ng environment. While the vehicle looks fun and sporty (it is) it is certainly not a toy. The Wrangler is a serious off-road vehicle. The steering radius, even with the fat tires, is excellent. The power steering is quick and easy. The power disc/drum
brakes are decent, though not overly powerful. Anti-lock brakes are not offered on the Wrangler. FIT, FINISH, CONTROLS If the Wrangler has a weak point, this is it. The convertible top is maddeningly confusing to raise and lower. I've owned nearly
a dozen convertibles and tested just about every softtop on the market. The Wrangler's convertible top - an intricate web of snaps, zippers and plastic fasteners - could tax the patience of a saint. Let's just say the top is best lowered on a day
when there is no rain in the forecast and that it is best raised before nightfall. The process takes about 1/2 hour - if you are fast. It might be worth spending an extra $1,500 or so and opt for the removeable hardt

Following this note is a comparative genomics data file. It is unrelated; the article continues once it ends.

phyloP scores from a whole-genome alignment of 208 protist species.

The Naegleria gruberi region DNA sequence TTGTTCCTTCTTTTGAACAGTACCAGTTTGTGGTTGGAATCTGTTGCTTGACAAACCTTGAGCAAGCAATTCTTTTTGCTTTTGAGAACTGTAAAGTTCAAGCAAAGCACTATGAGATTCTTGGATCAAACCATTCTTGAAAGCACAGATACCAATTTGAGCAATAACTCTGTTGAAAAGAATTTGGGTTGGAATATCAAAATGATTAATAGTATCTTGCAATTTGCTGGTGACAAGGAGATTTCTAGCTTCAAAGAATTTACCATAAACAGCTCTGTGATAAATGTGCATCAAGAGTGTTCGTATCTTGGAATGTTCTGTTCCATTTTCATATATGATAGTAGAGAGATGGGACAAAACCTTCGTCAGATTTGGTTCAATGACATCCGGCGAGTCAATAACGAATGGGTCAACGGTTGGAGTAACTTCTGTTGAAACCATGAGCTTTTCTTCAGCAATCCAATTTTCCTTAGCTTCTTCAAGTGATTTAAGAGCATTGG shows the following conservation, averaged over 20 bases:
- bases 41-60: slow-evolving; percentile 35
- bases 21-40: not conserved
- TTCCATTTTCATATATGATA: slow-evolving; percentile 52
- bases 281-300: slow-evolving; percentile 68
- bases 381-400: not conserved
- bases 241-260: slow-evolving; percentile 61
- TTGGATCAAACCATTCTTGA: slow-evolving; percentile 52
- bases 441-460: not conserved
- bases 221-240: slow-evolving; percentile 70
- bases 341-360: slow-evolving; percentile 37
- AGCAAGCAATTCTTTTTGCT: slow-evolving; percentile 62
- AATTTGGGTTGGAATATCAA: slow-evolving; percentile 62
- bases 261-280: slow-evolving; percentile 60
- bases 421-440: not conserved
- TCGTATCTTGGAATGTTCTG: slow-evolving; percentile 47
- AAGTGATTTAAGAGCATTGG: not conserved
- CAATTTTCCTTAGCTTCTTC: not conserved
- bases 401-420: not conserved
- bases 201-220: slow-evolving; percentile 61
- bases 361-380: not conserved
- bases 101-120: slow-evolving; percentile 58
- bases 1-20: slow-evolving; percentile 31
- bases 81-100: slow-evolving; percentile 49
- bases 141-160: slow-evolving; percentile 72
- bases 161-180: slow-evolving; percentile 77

p. The way the vinyl side windows attach to the doors is almost beyond crude. However, once the top is lowered and the windows removed (they can't be stowed in the vehicle) you see the Wrangler's real character. The padded roll bars all
around, plus the spartan interior make you want to set off on an all-terrain adventure. There's a full complement of analogue gauges that appear to be sealed behind a protective plastic shield in case the vehicle gets caught in the rain. The
gauges are spaced across the length of the dash and are easy to read. Carpet is a $137 option. I found that in climbing in and out of the Wrangler the carpet has a tendency to move around. The carpet could be held in place if it were snapped to the
floor, like it is in some English sports cars. The one thing you don't see on the window sticker is fun - and that is what is built-in to the Wrangler. Other drivers were openly envious of the bright red test vehicle. If you have a sense of
adventure and can stand a vehicle that doesn't offer a lot in the way of sophistication, check out the Jeep Wrangler.